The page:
Melanoma is a technical word often used to describe cancer of the skin. The condition originates in pigment cells called melanocytes – the cells which color the skin and hair. But it can quickly spread throughout the body if the cancer metastasizes. According to estimates from the CDC, a little over 10,000 people in the US die from the disease each year.
Different Types Of Melanoma
Science has uncovered several different types of melanoma, not all of which affect the skin.
- Cutaneous Melanoma
Cutaneous melanoma is the most common form of melanoma. The word cutaneous just means “skin,” and so cutaneous melanomas describe the range of conditions we most frequently associate with the disease.
- Ocular Melanoma
Contrary to popular opinion, melanoma isn’t just a condition of the skin, but also one that can start in the melanocytes that pigment the eyes. Ocular melanoma, which is also sometimes called choroidal melanoma, is very rare, affecting only around 2,000 people in the US every year. However, it is deadly: in 50 percent of cases, cancer spreads to other parts of the body.
- Mucosal Melanoma
Melanocytes can also be found in any part of the body that has a mucosal layer. As a result, melanoma can be found in the throat, vagina, anus or mouth. 50 percent of cases are found in the head and neck region, 25 percent in the rectum and anus, 20 percent in the female reproductive system and an additional 5 percent in other mucus-lined tissues, like the gallbladder, esophagus, and bowel.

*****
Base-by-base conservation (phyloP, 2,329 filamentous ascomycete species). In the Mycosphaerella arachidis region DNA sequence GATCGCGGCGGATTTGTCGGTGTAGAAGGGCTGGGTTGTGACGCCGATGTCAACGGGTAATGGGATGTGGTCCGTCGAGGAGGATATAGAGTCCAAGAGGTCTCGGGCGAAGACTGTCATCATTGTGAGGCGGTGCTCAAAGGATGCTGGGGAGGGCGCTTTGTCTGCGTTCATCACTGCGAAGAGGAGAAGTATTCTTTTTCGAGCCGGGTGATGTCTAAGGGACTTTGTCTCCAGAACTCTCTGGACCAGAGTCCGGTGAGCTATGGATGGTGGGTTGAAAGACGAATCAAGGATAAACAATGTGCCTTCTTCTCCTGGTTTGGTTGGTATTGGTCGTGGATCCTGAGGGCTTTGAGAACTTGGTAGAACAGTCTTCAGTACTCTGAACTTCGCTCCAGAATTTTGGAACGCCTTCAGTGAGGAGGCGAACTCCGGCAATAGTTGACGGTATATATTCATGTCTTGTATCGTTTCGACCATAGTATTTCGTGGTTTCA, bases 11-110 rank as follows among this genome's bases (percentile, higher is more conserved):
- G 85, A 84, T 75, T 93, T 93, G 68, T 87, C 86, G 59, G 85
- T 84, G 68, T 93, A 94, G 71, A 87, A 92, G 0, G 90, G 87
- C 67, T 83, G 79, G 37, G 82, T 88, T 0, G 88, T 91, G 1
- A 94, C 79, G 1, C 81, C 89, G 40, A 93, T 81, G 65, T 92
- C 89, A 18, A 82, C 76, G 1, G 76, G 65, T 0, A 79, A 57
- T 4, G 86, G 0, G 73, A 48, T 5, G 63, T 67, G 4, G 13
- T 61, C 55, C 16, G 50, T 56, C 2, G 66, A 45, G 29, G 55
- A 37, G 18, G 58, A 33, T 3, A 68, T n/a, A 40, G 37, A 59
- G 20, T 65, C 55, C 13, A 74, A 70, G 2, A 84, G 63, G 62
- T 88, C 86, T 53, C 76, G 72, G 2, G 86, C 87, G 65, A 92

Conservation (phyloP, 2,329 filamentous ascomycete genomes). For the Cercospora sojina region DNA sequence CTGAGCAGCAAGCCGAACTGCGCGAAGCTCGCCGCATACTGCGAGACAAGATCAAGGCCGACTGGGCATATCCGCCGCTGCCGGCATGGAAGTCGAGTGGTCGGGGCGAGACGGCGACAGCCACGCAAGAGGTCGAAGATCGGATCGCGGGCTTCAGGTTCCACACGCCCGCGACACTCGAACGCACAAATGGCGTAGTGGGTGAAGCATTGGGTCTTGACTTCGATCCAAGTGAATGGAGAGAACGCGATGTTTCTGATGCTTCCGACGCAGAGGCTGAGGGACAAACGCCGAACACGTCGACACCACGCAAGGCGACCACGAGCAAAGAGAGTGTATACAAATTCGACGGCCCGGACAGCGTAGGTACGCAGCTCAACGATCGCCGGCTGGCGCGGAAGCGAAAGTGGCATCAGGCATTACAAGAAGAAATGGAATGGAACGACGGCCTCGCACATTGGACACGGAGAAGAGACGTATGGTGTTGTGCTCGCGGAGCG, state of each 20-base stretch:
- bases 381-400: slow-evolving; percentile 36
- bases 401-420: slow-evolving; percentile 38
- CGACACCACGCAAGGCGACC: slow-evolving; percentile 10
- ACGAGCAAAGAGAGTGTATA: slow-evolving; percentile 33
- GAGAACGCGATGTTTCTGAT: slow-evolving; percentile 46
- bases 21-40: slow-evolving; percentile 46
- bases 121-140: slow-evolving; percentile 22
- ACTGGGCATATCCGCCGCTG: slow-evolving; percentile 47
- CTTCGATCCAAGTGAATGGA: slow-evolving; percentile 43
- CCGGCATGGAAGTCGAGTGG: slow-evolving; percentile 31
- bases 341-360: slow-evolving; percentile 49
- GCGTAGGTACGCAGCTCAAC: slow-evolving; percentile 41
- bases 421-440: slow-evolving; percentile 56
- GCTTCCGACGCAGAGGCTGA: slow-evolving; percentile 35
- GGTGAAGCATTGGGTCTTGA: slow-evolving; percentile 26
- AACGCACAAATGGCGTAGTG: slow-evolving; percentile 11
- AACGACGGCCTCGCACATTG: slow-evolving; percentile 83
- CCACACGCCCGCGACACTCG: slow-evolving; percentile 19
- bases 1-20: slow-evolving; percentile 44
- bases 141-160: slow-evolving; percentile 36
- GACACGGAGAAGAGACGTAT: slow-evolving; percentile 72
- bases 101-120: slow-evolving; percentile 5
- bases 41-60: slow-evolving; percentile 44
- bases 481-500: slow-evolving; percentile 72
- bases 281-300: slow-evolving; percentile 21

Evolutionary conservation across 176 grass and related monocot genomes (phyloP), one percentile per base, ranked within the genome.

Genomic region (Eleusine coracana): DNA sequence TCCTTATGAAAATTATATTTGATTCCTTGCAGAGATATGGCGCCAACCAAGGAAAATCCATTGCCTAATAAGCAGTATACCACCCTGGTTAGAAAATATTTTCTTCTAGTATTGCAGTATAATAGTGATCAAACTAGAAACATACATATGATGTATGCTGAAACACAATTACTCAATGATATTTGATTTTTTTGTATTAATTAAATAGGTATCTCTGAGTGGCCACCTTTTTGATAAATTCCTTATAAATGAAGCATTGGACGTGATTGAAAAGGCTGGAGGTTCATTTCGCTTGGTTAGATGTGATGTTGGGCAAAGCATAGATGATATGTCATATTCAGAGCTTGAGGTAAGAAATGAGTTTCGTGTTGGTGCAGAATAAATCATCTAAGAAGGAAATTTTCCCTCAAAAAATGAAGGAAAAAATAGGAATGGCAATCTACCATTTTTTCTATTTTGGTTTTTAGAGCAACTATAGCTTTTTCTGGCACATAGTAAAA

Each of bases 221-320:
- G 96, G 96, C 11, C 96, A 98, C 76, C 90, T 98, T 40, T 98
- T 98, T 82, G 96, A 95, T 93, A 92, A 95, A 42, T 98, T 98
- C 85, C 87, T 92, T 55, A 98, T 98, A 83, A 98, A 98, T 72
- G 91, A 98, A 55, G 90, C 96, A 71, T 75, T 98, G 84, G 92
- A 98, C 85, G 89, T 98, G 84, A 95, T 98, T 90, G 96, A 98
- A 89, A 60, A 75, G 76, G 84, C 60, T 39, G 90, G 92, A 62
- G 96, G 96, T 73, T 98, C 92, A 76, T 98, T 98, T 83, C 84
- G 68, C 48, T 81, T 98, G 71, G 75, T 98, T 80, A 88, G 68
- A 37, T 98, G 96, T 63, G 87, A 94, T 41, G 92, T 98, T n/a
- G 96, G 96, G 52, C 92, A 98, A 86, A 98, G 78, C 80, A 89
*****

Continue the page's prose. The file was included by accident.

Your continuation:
What Causes Melanoma?
The evidence suggests that the leading risk factor for melanoma is exposure to UV radiation, whether that’s from the sun or from artificial sources, like tanning beds. Experts believe that when skin is exposed to UV radiation, high energy particles hit the DNA in skill cells causing chunks to break off or mutate. If the body’s DNA repair mechanisms are weakened or impaired, then the cell may begin multiplying uncontrollably, leading to cancer in susceptible individuals.
Of course, exposure to UV radiation can’t be the only cause of melanoma since the disease also occurs in parts of the body, like the vagina and anus, which aren’t exposed to sunlight. In fact, UV radiation in cutaneous melanoma may only be a proximate cause, exacerbating other underlying risk factors. Scientists have identified a range of additional risks which could lead to cancer, including genetic propensities, family history, and environmental factors.
Is It Curable?
The good news is that if you catch melanoma early enough, then it’s often curable. But like most cancers, waiting until it gets worse is not a good idea.
Many people worry that moles are cancerous, but the vast majority are benign. Cancerous moles are usually asymmetrical, perhaps with a raised bump at one end and a flat patch at the other.
A mole may have turned cancerous if it no longer has a border or if the edges look scalloped or notched. Cancer may also be present if a mole changes color from regular brown to black, blue or even white. Check moles regularly, especially after prolonged periods of sun exposure.